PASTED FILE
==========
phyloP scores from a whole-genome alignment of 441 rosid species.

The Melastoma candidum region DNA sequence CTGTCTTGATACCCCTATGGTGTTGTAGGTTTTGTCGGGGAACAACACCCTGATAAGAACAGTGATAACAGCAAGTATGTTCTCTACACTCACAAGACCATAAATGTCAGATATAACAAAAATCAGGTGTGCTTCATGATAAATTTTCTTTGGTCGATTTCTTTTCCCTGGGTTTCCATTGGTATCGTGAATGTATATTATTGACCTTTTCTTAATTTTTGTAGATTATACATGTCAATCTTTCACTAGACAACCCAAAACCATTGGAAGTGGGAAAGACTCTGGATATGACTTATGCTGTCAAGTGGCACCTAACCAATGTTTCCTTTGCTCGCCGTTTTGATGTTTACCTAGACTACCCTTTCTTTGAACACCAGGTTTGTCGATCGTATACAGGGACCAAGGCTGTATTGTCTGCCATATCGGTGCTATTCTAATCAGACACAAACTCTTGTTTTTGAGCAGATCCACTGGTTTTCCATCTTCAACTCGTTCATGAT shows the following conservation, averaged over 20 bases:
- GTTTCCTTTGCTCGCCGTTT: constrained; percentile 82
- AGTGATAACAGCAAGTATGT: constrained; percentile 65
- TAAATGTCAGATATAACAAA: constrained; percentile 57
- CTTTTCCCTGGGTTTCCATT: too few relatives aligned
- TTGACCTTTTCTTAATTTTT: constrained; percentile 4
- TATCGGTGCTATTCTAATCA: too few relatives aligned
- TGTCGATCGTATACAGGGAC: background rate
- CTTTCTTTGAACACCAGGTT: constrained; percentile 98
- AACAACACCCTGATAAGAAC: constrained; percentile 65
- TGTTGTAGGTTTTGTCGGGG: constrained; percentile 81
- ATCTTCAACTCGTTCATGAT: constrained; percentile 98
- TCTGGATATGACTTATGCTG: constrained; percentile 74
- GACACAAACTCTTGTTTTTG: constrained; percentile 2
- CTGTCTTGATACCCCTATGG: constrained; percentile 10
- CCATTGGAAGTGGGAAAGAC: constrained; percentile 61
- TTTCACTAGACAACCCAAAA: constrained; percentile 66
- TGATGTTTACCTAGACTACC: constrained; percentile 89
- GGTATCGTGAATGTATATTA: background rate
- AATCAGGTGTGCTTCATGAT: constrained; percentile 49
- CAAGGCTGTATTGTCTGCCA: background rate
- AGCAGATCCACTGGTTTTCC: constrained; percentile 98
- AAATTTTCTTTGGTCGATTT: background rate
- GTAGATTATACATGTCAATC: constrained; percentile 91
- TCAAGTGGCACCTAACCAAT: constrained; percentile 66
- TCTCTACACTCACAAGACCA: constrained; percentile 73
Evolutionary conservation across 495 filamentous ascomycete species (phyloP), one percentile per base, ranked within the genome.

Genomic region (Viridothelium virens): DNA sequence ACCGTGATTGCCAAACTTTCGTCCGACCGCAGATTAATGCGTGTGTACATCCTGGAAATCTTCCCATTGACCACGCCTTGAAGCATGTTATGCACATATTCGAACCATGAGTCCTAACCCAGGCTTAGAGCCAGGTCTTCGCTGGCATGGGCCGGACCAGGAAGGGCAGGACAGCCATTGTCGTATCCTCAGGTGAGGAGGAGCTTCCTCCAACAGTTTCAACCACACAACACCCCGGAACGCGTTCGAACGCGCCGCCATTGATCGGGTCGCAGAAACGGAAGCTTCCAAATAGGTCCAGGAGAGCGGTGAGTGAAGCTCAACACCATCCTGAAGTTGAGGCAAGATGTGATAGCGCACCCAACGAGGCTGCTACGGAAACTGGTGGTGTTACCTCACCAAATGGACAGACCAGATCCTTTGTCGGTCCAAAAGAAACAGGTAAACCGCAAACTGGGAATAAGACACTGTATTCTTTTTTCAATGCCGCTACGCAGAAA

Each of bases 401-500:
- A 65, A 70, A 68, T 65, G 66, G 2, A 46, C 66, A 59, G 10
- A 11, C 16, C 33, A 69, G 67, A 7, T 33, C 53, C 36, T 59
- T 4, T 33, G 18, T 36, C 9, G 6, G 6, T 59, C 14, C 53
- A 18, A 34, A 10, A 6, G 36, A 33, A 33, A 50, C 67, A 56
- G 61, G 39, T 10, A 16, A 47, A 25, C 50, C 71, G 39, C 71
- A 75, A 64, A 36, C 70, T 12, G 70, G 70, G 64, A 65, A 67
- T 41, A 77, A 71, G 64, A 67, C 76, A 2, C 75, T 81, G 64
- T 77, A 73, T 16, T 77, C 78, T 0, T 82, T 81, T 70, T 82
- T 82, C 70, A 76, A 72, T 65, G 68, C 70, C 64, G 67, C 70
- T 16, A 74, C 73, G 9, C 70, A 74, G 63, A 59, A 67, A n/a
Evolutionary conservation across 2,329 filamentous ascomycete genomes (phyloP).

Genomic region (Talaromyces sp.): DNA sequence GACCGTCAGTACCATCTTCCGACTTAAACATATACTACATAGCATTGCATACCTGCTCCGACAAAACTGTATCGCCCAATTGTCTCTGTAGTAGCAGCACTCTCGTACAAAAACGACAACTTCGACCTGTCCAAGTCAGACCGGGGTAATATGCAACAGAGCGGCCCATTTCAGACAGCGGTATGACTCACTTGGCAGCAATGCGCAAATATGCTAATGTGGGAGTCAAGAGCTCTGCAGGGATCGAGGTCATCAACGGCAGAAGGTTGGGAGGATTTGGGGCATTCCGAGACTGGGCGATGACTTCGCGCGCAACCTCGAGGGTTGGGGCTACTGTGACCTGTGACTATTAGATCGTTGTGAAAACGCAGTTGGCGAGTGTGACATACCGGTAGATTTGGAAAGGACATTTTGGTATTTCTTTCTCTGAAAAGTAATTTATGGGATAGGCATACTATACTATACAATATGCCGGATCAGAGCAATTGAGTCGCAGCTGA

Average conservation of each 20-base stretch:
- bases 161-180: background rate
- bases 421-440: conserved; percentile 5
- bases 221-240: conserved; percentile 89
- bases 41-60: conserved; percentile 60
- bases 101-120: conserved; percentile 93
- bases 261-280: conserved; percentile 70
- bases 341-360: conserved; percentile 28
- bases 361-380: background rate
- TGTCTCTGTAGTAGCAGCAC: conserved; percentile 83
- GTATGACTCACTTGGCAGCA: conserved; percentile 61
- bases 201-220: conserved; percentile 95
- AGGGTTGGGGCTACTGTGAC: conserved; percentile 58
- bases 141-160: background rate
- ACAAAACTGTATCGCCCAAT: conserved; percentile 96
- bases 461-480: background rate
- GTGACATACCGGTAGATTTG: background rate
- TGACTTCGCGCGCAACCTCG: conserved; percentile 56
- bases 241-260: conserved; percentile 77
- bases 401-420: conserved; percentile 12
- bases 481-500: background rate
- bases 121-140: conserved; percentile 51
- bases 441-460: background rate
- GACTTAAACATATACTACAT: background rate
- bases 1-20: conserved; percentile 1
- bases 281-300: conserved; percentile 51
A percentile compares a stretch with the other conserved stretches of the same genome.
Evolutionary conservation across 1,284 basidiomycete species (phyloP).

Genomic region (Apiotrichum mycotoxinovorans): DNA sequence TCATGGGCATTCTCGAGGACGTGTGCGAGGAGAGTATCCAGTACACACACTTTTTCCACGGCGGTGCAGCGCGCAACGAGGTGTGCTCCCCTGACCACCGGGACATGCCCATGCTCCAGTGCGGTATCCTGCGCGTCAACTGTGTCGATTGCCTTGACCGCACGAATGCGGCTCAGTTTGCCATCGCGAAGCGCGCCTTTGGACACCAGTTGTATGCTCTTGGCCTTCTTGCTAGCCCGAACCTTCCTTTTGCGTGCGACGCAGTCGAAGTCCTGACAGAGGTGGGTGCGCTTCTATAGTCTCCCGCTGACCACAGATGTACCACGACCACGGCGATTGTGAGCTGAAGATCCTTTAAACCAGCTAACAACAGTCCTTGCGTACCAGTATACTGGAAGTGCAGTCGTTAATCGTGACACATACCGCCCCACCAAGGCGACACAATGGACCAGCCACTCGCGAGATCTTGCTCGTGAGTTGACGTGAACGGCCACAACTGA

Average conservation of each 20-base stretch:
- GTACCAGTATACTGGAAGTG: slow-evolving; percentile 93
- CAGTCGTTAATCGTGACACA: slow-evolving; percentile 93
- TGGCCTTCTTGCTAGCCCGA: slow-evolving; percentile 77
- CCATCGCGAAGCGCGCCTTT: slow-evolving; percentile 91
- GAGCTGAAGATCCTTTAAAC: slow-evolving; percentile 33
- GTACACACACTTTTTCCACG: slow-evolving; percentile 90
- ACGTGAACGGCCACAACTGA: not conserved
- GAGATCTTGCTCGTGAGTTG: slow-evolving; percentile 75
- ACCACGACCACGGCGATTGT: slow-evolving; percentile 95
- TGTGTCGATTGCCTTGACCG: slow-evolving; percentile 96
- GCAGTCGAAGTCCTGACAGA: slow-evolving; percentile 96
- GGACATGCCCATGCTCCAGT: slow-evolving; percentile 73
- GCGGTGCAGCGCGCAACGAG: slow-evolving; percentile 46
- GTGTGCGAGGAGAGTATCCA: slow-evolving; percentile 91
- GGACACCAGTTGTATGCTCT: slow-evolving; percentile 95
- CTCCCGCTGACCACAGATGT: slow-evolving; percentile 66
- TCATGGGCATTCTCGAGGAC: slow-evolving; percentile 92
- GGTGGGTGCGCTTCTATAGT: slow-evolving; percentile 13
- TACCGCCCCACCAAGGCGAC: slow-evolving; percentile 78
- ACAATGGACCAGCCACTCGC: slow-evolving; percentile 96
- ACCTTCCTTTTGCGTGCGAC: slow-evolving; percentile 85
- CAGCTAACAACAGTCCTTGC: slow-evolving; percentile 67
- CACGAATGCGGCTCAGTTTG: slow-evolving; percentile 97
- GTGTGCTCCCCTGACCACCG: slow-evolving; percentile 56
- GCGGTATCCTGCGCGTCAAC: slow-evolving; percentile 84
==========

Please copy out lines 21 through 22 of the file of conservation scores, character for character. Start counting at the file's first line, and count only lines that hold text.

- AATCAGGTGTGCTTCATGAT: constrained; percentile 49
- CAAGGCTGTATTGTCTGCCA: background rate